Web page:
It is expected that Prince Naif – no spring-chicken himself – would take over instead, having been promoted to third in line.

Yet it is the question of generational change that is the most interesting in the Kingdom. Clearly Mitaeb, Khalid and Naif’s son, Mohammed, will be among the contenders. As to how it will all pan-out, I’ll have to leave that to greater minds than mine; those that can read the proverbial tea-leaves or summon up great insight from seating-plans at Royal Saudi banquet.

Update: Simon Henderson on the week’s events.

On Qatar’s World Cup ‘risk’ and the absurd Qatar Tribune 18, November 2010

Posted by thegulfblog.com in Qatar.
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Compare and contrast the following headlines and excerpts.

This one is taken from Bloomberg

Qatar is Only ‘High Risk Candidate Among Nine Bidders to Host World Cup

This one from the BBC

The full report is also a blow to 2022 bidder Qatar, which receives a high risk rating in the overall operational assessment

This one syndicated from the Press Association Sport

The report, which has been seen by Press Association Sport, also looks to be highly damaging to Qatar’s hopes of hosting the 2022 World Cup as the Middle East bid has been given the only ‘high’ overall operational risk rating among the nine bidders for the two tournaments.

This one from ESPN sport

Among the 2022 bidding countries, Qatar is given a high overall operational risk rating.

And contrast them with this headline from the Qatar Tribune

FIFA places Qatar in low-risk category for 2022 World Cup

Hmm…let me think…

Firstly, it is important to note just how cringingly embarrassing this is for the Qatar Tribune and, to a larger degree, the notion of press freedom in Qatar. Yes, most people know that the domestic press in Qatar is hamstrung by a pervasive sense of self-censorship. Here and forever more is surely the best and clearest example of this in practice.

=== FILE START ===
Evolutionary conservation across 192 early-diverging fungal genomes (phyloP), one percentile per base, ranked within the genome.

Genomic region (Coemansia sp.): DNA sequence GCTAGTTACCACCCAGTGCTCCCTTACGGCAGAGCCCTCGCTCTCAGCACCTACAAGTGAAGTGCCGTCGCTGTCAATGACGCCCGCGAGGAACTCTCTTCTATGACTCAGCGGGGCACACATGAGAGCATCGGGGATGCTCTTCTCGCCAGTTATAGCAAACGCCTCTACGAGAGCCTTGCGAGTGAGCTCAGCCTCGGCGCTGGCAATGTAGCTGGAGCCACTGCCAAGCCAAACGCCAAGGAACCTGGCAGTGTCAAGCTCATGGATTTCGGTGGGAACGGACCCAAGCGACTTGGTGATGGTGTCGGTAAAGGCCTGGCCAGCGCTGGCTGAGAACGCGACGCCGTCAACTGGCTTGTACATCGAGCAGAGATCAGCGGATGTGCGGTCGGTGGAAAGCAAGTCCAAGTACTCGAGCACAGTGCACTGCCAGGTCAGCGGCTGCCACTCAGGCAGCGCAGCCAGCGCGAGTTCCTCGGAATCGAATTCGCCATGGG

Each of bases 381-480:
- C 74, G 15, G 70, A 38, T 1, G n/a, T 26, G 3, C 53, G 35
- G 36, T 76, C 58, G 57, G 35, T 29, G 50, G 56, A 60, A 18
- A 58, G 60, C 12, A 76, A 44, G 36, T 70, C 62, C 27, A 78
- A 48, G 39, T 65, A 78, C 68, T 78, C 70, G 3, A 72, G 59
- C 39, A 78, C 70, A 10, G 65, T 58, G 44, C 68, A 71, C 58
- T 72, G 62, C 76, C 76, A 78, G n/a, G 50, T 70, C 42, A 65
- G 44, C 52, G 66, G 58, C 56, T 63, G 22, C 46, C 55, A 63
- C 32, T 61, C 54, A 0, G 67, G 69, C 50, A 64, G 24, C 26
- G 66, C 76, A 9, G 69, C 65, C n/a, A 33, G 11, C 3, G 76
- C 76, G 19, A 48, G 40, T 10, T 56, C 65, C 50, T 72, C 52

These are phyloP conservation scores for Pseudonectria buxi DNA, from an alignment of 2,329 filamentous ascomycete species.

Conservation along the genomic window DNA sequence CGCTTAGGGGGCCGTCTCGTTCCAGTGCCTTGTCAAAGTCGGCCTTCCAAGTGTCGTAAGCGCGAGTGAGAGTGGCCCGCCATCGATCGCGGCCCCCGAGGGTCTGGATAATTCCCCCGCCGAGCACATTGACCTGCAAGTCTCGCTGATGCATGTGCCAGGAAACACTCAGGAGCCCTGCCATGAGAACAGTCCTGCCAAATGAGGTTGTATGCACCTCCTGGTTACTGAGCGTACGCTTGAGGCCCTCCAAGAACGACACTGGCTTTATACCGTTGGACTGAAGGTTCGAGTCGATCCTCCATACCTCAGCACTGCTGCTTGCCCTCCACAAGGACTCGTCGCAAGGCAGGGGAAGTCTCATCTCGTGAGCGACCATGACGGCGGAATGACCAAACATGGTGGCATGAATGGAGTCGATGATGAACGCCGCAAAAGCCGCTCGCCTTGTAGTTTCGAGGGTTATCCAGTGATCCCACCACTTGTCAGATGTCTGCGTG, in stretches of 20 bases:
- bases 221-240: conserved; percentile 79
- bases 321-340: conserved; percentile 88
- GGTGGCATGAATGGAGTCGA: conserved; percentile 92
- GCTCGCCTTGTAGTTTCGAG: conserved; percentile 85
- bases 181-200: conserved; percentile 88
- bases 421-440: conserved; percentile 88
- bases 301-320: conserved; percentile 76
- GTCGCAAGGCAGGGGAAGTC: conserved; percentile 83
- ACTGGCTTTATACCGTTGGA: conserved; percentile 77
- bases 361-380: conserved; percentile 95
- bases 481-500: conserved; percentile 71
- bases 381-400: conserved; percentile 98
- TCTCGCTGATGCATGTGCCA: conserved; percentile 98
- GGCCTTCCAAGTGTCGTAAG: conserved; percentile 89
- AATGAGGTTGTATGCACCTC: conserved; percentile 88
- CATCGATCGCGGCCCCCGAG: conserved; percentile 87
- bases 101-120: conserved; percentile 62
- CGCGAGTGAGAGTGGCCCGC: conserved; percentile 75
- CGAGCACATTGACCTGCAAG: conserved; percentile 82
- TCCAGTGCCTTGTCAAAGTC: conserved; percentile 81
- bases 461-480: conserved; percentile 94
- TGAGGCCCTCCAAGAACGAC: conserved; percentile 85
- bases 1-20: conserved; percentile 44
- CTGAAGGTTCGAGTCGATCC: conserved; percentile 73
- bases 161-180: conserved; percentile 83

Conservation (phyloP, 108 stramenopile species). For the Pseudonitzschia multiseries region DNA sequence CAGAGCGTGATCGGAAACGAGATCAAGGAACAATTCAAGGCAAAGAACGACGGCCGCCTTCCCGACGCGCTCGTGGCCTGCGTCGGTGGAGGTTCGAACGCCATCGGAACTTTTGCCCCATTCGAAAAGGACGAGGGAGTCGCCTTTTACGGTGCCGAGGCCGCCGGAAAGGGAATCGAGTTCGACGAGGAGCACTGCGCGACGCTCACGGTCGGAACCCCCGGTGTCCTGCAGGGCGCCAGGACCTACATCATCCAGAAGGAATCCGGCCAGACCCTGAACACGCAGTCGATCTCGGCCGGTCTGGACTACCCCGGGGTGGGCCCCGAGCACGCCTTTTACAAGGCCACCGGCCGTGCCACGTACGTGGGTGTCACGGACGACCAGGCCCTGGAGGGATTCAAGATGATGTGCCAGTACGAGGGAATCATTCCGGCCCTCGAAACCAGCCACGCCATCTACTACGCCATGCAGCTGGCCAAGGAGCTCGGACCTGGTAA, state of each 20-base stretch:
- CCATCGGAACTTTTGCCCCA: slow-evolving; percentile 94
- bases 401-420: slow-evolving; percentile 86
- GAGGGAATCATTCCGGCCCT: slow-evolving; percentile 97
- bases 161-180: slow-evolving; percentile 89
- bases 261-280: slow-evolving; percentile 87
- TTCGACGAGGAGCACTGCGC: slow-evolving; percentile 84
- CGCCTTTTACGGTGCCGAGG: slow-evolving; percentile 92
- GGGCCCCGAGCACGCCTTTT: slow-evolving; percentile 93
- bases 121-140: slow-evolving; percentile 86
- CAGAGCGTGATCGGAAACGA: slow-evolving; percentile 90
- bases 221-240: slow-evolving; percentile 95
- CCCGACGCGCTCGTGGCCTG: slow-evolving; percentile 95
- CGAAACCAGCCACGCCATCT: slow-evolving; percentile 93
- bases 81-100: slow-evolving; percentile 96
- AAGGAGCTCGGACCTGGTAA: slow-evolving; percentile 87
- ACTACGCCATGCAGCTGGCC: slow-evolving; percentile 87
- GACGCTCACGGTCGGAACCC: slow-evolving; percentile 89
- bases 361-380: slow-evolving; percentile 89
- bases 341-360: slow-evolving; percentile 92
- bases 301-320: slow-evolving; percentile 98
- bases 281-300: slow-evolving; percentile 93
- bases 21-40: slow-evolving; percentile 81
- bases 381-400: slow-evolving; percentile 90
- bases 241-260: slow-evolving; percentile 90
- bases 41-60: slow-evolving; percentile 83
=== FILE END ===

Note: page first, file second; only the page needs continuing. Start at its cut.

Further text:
This kind of bilge is usually associated with Pravada, the Soviet Union’s ‘patriotic’ paper or the absurdly sycophantic press-release repeating national press agencies in the Middle East.

Reading the report, the Tribune’s take on the summary is monumentally blinkered and partial. While it is true that they have not outright lied – there is no section listing ‘high’ and ‘medium’ risk countries – they have woefully and purposefully misunderstood and miscommunicated the essence of the report.

As the NYT notes, there is a lot of ‘risk’ to go around, but it is deciphering between the risk that is the key. For example, England’s bid was cited for insufficient training facilities (how this does not apply to Qatar too, I’ve simply no idea…). Compare this to Qatar’s bid which poses a risk to the health of everyone involved in the World Cup from players to spectators!!

Manifestly, no bid could get a clean bill of health with no problems at all else they would simply have to win. So while this picky and frankly absurd problem with England’s bid is one thing, a health risk caused by the climate is wholly another.

Qatar can continue to trot out as many famous football backers as possible, with Alex Ferguson joining the throng last night, but this, if this report is to mean anything, will mean nothing whatsoever.